Elective or Appointive School Board, February 1, 1906




There is no doubt that some cities in the United States which have elective school boards are regretting it, and are ready to go back to the appointive system, and also that some of the cities that have appointive boards are clamoring for an elective system.

Many years ago I traveled in Spain, and I was told when I entered the country that if you went by water you always wished you had gone by rail; but if you ventured to go by rail you regretted throughout the journey you hadn't gone by water. But, after all, that was a mere choice of method, while here we have a choice of method involving something else. We have here one method which may or may not work well, but one in which is, nevertheless, more essentially in line with democratic institutions, more representative of the thing which we in America are all striving to get, than the other method is. It seems to me there can be little doubt that the elective board is the method which gives to the people of the city the largest chance to discuss educational measures and to feel themselves more in sympathy with their own popular school system than the appointive board ever can. After all, the mass of the people in any quarter of the city, or any part of the country, would always rather vote for principles than for men. Clever politicians recognize this desire on the part of the voter, and they can only fool them by making them believe they are standing for principles. You never can get pure principles; they must always be illustrated and attached to daily life. The thing which interests people most, and is always most naturally attached to their daily experience and to the lives of their children, is the unending problem of education.

You can't secure an increase in public revenue unless you have an enormous amount of public feeling and public enthusiasm.

The public school system of America is ordinarily supposed to have started about 1837, it was the beginning of that which we now call the public school system. That date is the date of the greatest activity of Horace Mann, the great educator who went up and down the country and convinced the people into the belief that nothing was too good for the education of their children, no matter how much it cost; that a man would better put less money in a house and lot and put more money into the education of his child; that a man would better not have a piano in his house, if he could not afford the personal ownership of that piano and at the same time support a fine school for the education of his sons and daughters.

Men will not be taxed for the money to run the sort of school that we ought to have unless they are enthusiastic about the schools. A mere handful of men may think that we ought to have manual training in the schools, or that we ought not to have manual training; the board and the superintendents may discuss this matter and present their carefully expressed opinions to a committee, but the people themselves will not thereby have investigated it, and will have no enthusiasm for it. The whole question of manual training in the schools should be talked up and down the city, talked about as men talk when running for office, as they present a political platform, pro and con, for and against manual training. The kindergartens we have in the public schools of Chicago, 125, in contradistinction to the 800 we ought to have, were retained not because the board of education thought [page 2] they could afford them--quite the reverse; but because the popular clamor of the people demanded their retention and signified their willingness to pay for them. In the long run people do care for the education of their children more than they care for anything else. Over half of the foreigners which I know are people who have come to America because they wanted to give their children a better chance. They want "the young ones to have what they could not get over there." One hears that every day, and I think the teacher who knows the foreign citizen will agree with me. They themselves haven't had a chance for the education which is given to their children in the public schools. And, therefore, it is not altogether a question as to whether the elective board has worked well in this city or that city. We cannot consider that alone. We must also consider the principle upon which it is based, although I am sure that I cannot be disputed in this statement, that in those cities in which the election of the members of the board of education has been made a special election separate from all the other candidates on the "blanket ballot" it has never failed to be satisfactory. In those cities the parents of the children are allowed to have an intelligent presentation of the issue at stake, and a reasonable use of the school houses in which such a nationality [centers].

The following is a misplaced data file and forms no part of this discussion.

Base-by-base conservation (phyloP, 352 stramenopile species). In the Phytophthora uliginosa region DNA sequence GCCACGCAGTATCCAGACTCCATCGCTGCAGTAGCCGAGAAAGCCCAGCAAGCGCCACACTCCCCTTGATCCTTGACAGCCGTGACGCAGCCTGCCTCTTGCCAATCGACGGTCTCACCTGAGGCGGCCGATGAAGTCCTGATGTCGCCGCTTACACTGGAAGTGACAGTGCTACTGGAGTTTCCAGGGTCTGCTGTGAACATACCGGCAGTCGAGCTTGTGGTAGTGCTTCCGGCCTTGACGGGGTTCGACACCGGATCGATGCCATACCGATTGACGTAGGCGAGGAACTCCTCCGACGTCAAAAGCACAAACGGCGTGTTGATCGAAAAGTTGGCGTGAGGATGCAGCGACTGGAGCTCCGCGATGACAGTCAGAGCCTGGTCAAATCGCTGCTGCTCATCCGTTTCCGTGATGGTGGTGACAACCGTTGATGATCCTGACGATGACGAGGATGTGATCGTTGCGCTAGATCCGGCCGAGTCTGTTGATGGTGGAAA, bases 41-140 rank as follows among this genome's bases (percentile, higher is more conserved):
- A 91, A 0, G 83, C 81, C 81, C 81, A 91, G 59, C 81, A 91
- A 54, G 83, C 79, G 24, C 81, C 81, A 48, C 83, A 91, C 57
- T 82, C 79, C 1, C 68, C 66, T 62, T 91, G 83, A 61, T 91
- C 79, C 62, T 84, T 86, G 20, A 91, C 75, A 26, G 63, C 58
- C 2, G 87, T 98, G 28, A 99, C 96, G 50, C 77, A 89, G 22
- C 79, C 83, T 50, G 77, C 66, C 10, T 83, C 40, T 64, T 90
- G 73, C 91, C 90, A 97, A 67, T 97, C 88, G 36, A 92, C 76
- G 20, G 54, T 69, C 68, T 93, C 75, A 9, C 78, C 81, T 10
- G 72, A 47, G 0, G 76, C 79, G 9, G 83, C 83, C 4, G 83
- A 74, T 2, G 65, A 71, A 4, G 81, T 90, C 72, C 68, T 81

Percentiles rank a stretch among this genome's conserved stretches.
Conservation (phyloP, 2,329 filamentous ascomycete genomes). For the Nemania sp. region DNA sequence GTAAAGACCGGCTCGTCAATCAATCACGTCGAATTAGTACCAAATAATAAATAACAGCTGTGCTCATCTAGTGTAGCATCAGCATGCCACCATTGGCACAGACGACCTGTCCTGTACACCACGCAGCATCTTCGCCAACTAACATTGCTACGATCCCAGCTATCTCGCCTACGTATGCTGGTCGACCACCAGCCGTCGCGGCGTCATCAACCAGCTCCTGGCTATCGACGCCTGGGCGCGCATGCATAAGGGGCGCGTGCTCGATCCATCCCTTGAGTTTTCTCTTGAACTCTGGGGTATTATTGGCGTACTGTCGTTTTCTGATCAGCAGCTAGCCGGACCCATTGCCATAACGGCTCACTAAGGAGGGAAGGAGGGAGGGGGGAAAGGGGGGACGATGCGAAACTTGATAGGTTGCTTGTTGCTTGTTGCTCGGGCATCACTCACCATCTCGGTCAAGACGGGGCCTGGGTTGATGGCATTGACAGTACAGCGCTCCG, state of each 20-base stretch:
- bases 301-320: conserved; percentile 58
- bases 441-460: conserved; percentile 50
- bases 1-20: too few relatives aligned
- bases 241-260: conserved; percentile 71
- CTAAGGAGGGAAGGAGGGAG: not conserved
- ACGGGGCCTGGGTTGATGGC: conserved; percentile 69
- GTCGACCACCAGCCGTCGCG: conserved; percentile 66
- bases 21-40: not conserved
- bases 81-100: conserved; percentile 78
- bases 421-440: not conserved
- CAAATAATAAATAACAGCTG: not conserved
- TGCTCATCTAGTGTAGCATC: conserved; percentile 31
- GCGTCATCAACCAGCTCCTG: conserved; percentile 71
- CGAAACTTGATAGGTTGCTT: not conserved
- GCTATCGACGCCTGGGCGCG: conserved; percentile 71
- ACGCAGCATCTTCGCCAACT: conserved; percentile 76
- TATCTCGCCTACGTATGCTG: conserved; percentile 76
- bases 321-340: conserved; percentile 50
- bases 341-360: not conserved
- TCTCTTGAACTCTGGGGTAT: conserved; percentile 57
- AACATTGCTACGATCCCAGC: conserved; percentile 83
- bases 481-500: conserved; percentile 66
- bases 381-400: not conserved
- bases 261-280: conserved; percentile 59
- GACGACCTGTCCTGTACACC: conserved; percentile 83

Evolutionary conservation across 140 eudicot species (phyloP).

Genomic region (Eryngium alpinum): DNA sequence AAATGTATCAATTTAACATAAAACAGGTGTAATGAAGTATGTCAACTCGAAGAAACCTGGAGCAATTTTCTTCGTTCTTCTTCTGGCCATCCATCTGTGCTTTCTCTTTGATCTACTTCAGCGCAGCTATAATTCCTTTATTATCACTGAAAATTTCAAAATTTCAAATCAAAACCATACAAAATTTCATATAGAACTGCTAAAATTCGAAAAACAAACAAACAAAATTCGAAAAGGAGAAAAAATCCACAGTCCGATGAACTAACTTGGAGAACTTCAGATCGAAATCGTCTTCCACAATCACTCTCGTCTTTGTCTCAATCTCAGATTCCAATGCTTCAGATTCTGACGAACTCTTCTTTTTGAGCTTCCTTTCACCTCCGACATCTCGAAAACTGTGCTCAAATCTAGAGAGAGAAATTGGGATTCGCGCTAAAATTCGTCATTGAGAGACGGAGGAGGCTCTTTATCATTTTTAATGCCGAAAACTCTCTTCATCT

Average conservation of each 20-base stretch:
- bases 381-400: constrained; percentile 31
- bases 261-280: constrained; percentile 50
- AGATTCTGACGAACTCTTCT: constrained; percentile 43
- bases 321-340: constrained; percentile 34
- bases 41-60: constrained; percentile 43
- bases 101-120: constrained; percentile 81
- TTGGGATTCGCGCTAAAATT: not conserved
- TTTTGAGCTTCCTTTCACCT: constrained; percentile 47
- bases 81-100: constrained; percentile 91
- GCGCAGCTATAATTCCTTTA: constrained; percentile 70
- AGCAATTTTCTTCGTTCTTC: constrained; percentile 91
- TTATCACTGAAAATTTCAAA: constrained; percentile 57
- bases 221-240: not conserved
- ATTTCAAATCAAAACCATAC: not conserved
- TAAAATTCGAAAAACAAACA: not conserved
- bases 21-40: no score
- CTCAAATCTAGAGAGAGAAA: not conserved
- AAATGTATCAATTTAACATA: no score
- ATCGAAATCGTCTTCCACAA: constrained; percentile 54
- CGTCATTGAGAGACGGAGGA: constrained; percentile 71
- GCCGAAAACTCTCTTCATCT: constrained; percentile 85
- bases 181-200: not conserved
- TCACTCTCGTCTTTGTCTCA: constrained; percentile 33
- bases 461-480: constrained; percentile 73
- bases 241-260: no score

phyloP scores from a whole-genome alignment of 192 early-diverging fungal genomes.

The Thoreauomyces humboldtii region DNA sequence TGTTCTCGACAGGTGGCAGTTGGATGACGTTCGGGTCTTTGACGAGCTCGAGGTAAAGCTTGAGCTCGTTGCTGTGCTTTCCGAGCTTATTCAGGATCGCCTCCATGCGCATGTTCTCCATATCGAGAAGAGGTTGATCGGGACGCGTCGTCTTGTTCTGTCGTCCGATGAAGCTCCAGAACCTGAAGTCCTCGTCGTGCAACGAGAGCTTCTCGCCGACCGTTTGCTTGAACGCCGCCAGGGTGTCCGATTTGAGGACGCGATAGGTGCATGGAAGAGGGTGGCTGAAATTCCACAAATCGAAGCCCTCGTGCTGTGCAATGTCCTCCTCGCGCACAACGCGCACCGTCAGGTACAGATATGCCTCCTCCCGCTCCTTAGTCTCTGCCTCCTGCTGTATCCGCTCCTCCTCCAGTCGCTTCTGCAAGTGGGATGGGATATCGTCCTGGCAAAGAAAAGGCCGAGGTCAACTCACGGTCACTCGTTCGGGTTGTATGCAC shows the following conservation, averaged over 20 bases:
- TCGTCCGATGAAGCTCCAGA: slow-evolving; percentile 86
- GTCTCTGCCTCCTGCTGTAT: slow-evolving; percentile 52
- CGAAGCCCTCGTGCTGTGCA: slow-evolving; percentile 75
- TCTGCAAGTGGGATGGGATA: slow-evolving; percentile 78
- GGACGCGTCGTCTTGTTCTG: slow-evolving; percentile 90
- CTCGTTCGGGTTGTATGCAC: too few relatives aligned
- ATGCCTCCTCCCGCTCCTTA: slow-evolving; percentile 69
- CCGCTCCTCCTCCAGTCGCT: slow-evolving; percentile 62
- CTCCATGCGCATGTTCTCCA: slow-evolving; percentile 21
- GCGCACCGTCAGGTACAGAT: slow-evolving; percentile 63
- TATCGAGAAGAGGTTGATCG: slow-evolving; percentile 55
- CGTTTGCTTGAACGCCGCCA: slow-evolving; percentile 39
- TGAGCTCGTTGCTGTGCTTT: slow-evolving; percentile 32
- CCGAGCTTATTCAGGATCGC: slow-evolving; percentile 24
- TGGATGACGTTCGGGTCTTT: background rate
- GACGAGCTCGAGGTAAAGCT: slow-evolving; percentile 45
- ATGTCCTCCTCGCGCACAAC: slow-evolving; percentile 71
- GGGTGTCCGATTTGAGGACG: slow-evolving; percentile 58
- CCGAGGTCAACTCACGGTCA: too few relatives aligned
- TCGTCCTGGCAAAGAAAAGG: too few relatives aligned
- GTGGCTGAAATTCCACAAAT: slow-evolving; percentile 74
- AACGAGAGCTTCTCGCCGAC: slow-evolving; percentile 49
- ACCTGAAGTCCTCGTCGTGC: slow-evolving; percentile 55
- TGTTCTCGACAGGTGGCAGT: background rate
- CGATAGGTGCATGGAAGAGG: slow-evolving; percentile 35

The method of an elective board has not worked very well in those cities where the election has been turned over as merely a part of the political machinery, to be manipulated and taken care of by the ward heelers, as they take care of the election of a garbage inspector. Of course it has gone badly then, but never where it has been regarded as a great education campaign with candidates who represent educational principles.--Address in Chicago.

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